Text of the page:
Stuttering in College Part 4

Let me wrap up freshman year today with this article — it’s something I talked about earlier. As I said before, the whole of an article may not be what point I want to make, but sometimes I find something in there that’s interesting and applicable.

The negative thoughts took different forms in each individual, of course, but they mostly gathered around two ideas. One set of thoughts was about belonging. Students in transition often experienced profound doubts about whether they really belonged — or could ever belong — in their new institution. The other was connected to ability. Many students believed in what Carol Dweck had named an entity theory of intelligence — that intelligence was a fixed quality that was impossible to improve through practice or study. And so when they experienced cues that might suggest that they weren’t smart or academically able — a bad grade on a test, for instance — they would often interpret those as a sign that they could never succeed. Doubts about belonging and doubts about ability often fed on each other, and together they created a sense of helplessness. That helplessness dissuaded students from taking any steps to change things. Why study if I can’t get smarter? Why go out and meet new friends if no one will want to talk to me anyway? Before long, the nagging doubts became self-fulfilling prophecies.

So my stuttering basically made me doubt whether I could ever fit in or not, and a few bad grades in a bunch of classes made me wonder if I could ever succeed long-term. It would have been nice to have someone there to give me a lot more guidance on all of this.

The counselors who we had there would help in selecting classes and figuring out a rough idea of a major. I wanted to do the whole pre-med thing. But there was never any follow-up. They never asked that we come back to see them and make sure we were making adequate progress. And since I was so good at hiding my stutter, they never said anything about that either.

For whatever reason, during freshman year I also signed up to become an undergraduate teaching assistant. I probably thought this would help my confidence out a little bit and get me some “public” speaking practice. I had done some one-on-one tutoring in high school and enjoyed it. I probably also thought I should do something extracurricular that’s academically-inclined to keep up that whole medical school dream.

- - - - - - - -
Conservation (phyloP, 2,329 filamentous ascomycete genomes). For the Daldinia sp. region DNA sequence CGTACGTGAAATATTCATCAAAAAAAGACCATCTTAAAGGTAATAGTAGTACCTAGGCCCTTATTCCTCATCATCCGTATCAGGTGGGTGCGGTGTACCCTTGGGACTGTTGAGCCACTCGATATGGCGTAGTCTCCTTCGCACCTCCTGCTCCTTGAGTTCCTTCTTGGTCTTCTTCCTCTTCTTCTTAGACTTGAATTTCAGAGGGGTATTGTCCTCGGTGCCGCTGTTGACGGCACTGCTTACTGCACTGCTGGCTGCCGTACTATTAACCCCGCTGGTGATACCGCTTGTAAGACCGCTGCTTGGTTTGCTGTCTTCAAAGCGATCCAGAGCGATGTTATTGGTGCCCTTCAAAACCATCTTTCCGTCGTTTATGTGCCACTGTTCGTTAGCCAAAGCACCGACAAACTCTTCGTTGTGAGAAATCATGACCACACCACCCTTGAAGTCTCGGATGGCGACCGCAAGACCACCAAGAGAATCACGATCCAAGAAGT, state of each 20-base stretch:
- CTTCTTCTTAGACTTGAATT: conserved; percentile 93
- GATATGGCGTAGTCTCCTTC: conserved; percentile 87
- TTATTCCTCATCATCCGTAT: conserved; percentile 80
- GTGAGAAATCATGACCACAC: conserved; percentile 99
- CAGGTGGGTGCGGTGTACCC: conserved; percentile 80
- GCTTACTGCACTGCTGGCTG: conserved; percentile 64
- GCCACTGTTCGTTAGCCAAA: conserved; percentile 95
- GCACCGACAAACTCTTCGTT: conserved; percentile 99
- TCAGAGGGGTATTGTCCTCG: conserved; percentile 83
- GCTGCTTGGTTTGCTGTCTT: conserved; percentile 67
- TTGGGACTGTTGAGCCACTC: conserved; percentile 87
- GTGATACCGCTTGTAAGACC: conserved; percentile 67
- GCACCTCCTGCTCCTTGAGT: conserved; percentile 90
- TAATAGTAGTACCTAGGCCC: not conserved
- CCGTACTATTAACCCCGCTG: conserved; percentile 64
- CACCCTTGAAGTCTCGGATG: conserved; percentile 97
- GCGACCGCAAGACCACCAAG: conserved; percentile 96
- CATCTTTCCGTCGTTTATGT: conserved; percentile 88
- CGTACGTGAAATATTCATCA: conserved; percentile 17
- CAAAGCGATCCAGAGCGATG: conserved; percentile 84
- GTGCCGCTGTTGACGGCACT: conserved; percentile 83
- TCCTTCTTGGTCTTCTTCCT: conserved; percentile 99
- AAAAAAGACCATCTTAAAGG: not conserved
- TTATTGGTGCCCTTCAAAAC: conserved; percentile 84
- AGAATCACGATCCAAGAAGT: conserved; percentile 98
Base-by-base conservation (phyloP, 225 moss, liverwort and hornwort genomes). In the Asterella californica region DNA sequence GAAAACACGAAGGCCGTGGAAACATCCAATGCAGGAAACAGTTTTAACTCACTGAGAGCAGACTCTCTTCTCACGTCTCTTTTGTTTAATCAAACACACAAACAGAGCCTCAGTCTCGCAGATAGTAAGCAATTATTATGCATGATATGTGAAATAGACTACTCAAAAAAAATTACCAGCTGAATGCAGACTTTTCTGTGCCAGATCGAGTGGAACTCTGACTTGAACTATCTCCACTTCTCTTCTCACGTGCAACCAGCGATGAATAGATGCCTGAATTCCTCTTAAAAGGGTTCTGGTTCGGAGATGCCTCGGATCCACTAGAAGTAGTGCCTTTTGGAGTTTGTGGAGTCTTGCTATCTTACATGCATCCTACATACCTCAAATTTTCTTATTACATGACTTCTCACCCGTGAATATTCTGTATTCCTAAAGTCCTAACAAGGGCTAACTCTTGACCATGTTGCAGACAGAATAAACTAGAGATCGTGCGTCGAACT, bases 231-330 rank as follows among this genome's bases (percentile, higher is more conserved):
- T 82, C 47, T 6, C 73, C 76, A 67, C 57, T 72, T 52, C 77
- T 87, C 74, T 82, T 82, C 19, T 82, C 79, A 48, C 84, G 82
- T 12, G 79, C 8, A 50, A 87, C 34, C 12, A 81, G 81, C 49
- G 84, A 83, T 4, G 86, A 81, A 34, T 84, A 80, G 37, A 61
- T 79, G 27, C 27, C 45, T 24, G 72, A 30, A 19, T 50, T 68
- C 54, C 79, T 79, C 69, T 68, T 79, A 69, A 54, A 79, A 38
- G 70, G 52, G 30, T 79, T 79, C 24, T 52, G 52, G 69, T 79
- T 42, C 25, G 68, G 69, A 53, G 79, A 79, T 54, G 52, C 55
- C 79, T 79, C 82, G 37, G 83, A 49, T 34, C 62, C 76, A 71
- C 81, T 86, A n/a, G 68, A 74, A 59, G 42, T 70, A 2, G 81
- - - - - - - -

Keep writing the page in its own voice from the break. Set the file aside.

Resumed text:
Basically at Pitt they had math classes that were also given at the high school level. That is to say if a student wasn’t very strong at math, they still had to take algebra or trigonometry as part of their major. It was also for adult students who had to meet minimum requirements. So the teaching assistants could be undergraduates instead of graduate students.

The deal was that you’d take this single-semester course, and then in the next semesters, you’d be able to have a recitation of your own — going through course material, grading papers, helping the professors proctor exams. The odd thing was that I only remember doing one presentation in front of this class — and I’d be “presenting” during my recitations. I still don’t understand how I didn’t freak out and bolt this course. I mean, it’s public speaking. Weekly. With questions.

Despite all of that, during my sophomore and junior years, I enjoyed doing this a lot. I think along with the student newspaper, it helped keep my confidence in the black despite the heavy anchor of lousy grades.

Alright so next week I’ll take a break from talking about college to getting back to some situations I run into on a daily or weekly basis. Fun simple things like ordering food at Subway and then getting ambushed by friends bringing new people to lunch.

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